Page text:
Many users also experience symptoms of psychosis during withdrawal, including paranoia, delusions, and hallucinations. Because of this, it’s imperative that your loved one undergo withdrawal in a protected and professional environment.
Acute crystal meth overdose results in an over-stimulation of the nervous system that is always dangerous and can be fatal. If you suspect that your loved one is in the middle of an overdose, look for the following signs:
- Extreme paranoia
- Seizures and even stroke
- Difficulties with breathing
- Kidney failure
- Extreme agitation
- Dangerously high body temperature
While acute overdose is extremely dangerous, over-stimulation to the nervous system also occurs over time in what some consider to be chronic overdose. With chronic overdose, long-term use of crystal meth results in the same sorts of physiological and psychological symptoms.
Anyone experiencing a crystal meth overdose requires immediate emergency medical attention.
Effective medical detox experts focus on taking the discomfort out of the detox and withdrawal process. We understand that each patient has different needs. Patients can usually choose to either undergo medical detox or social detox. You deserve an effective and realistic addiction treatment plan. Learn More
Different outpatient programs, such as intensive outpatient and evening intensive outpatient programs, can help patients receive treatment while living at home. Connecting you to a safe and therapeutic program is our top priority. Learn More
Residential facilities are the perfect place to start your journey to recovery. At high-quality residential treatment centers, expert clinicians and medical providers assess your needs and provide an individualized plans tailored to your needs. Learn More
Interventions for Crystal Meth
Because crystal meth addicts can show volatile and even violent behavior, intervention can be especially difficult. If your loved one is fighting a meth addiction, you will probably find that you need a professional intervention specialist to help you assess the situation and handle the intervention. Intervention’s aren’t something that can be winged and made up on the spot though. It must be planned accordingly and even rehearsed.
To complicate the difficulty of getting a crystal meth addict into treatment, often meth users are incorrectly diagnosed by medical doctors. Because of the wild behavior that many addicts display, they’re frequently diagnosed with bipolar disorder or schizophrenia, which can delay the start of the needed treatment.
A crystal meth intervention often takes many hours. While the addict often believes the intervention counselor is there to arrest them, leading to a volatile session, an intervention can go very badly if loved ones attempt it without professional guidance.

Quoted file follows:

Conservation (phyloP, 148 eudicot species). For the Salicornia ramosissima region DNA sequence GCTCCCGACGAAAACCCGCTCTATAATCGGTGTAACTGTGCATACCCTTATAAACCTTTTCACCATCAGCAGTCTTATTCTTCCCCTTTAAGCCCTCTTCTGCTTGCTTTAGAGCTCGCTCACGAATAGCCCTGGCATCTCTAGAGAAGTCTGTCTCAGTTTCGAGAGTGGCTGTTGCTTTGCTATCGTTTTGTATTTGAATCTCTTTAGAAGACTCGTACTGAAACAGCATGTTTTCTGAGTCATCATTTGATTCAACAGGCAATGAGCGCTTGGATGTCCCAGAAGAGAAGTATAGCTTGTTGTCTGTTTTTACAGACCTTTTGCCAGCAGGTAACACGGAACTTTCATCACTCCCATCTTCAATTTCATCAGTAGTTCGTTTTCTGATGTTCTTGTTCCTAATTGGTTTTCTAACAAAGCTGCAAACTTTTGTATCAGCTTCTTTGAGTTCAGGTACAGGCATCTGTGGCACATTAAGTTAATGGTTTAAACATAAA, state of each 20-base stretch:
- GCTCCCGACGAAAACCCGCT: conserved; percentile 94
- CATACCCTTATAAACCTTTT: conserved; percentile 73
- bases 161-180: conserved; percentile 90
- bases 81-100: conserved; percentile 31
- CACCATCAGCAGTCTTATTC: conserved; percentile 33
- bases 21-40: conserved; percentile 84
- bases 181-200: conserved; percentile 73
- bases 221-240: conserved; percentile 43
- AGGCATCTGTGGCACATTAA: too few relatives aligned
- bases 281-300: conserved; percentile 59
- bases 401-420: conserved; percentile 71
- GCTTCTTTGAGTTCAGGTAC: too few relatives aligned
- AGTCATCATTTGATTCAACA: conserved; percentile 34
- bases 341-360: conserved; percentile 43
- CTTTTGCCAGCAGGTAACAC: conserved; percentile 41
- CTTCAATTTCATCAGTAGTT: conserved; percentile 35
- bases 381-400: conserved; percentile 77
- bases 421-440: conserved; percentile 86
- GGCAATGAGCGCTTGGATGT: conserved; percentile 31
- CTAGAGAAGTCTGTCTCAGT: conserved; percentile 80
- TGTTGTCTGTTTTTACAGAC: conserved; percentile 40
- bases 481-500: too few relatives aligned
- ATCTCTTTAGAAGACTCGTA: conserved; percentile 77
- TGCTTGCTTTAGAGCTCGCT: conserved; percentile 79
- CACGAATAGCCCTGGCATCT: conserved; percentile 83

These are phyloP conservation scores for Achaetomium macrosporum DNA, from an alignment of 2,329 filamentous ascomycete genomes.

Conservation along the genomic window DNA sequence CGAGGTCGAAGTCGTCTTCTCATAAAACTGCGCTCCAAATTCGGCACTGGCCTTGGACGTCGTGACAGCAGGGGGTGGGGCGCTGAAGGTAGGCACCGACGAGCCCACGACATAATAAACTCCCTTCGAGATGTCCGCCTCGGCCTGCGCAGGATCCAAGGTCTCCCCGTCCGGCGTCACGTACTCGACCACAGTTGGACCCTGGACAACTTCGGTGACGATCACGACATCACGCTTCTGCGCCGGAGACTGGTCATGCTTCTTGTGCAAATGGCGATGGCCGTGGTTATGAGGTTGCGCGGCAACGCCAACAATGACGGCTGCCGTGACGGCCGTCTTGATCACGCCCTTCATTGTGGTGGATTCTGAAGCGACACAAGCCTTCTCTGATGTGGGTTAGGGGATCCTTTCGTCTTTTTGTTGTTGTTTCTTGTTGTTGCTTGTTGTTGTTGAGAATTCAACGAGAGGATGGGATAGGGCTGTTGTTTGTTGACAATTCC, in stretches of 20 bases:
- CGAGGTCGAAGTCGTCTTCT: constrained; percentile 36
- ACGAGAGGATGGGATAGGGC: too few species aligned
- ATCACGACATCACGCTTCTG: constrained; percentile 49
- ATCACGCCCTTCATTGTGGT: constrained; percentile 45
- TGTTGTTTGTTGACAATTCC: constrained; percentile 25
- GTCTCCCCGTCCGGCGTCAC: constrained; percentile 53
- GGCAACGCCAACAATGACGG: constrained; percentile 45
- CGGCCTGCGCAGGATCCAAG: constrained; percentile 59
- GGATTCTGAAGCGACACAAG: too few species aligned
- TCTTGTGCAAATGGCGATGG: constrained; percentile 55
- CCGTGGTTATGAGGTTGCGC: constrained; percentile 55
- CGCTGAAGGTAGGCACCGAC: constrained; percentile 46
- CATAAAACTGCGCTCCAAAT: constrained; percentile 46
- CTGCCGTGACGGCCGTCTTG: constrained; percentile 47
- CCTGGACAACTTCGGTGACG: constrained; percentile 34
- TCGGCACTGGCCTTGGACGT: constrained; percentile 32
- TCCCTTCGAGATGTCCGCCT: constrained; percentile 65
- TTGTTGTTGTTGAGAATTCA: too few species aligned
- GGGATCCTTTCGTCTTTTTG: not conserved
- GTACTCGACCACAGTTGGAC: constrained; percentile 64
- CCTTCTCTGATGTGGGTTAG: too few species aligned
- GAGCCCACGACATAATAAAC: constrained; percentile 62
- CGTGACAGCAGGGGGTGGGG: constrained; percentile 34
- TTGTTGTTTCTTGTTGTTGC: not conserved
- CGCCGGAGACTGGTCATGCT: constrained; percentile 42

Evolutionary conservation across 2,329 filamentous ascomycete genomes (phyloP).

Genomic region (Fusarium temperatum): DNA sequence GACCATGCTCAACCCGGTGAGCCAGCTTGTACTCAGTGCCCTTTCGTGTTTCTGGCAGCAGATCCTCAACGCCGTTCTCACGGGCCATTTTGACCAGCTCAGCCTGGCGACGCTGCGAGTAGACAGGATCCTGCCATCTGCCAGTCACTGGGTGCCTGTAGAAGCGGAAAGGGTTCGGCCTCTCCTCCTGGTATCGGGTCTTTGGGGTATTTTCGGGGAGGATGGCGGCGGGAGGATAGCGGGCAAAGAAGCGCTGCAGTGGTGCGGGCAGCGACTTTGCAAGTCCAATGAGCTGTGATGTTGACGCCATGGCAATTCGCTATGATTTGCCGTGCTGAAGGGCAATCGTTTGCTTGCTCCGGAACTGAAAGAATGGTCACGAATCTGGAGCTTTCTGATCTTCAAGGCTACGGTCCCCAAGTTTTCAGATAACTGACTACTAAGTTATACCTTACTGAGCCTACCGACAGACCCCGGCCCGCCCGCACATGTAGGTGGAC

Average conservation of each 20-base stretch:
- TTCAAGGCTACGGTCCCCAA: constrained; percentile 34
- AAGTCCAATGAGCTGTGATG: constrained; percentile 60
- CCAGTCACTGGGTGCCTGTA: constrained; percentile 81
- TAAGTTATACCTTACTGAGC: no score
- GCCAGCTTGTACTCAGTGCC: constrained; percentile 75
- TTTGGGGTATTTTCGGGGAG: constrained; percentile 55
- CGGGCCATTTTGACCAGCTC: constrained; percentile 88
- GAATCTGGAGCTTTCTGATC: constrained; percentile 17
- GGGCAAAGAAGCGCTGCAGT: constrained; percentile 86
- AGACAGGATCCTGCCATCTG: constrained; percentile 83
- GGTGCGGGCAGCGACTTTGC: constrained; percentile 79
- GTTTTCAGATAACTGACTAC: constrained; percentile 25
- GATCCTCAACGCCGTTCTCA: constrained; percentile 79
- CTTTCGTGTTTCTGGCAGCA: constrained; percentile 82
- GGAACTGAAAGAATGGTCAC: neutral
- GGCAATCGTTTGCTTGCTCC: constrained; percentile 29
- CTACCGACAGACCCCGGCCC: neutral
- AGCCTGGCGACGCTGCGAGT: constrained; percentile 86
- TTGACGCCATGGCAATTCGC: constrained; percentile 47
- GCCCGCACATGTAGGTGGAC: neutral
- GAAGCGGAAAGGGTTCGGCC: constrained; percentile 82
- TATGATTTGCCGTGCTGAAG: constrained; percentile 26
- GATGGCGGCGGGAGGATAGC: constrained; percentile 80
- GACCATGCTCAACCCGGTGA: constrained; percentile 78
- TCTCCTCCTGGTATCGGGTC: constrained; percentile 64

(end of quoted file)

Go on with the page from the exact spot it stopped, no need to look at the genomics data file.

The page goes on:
A crystal meth addict is likely to display paranoia, aggression and even violence during an intervention, and their inability to think rationally adds to the complexity of the interaction.
The Many Faces of Crystal Meth: The Physical Damage
Crystal meth causes drastic physical damage in the short- and long-term, including damage to major body organs. The drug disturbs the heart’s rhythm and constricts blood vessels, sometimes resulting in heart attacks, blood clots and strokes. Toxins including drain cleaner, lithium, lead, and Freon also can cause drastic damage to the liver, leading to hepatitis, cirrhosis and even liver failure.
Other organs are also subject to damage. Kidneys are damaged by the elevated blood pressure and body temperature caused by meth, and urine retention combined with reduced blood flow can cause kidney failure. Those who smoke meth also sustain severe lung damage.
The brain also suffers badly from crystal meth use. Physical and psychological damage to the brain includes decreased attention span, severe memory impairment, increased risk of Parkinson’s disease, schizophrenia and paranoia, and poor impulse control, which can lead to homicidal or suicidal behavior.
Meth addicts also sustain severe damage to their teeth, experiencing severe dental decay known as “meth mouth.” Other physical effects include insomnia, damage to nasal passages, abcesses that can become infected, and extreme weight loss. Much of the physical damage caused by meth addiction is irreversible, highlighting the urgent need to get your loved one into treatment.
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Reputable Sources About Crystal Meth Can be One Step Closer to Recovery
At A Better Today Recovery Services, it is important to us that we provide you with reputable sources. Many people do not feel comfortable discussing their meth addiction with their doctor in fear of feeling shame or blame. Because of that stigma associated with addiction it is important for ABTRS to provide information that you can count on.
Our reputable sources are impartial and proven or tested to be effective in the scientific or psychology community. Below are the sources that we used to provide you with the information trustworthy of helping you make good decisions about treatment and substance abuse. We will continue to provide you with reputable sources that are up to date and relevant.
The burden and management of crystal meth use Jane A. Buxton, Naomi A. Dove CMAJ Jun 2008, 178 (12) 1537-1539; DOI: 10.1503/cmaj.071234
NIDA. (2018, June 6). Methamphetamine. Retrieved from https://www.drugabuse.gov/publications/drugfacts/methamphetamine on 2019, February 25
Barr, A. M., Panenka, W. J., MacEwan, G. W., Thornton, A. E., Lang, D. J., Honer, W. G., & Lecomte, T. (2006). The need for speed: an update on methamphetamine addiction. Journal of psychiatry & neuroscience : JPN, 31(5), 301-13.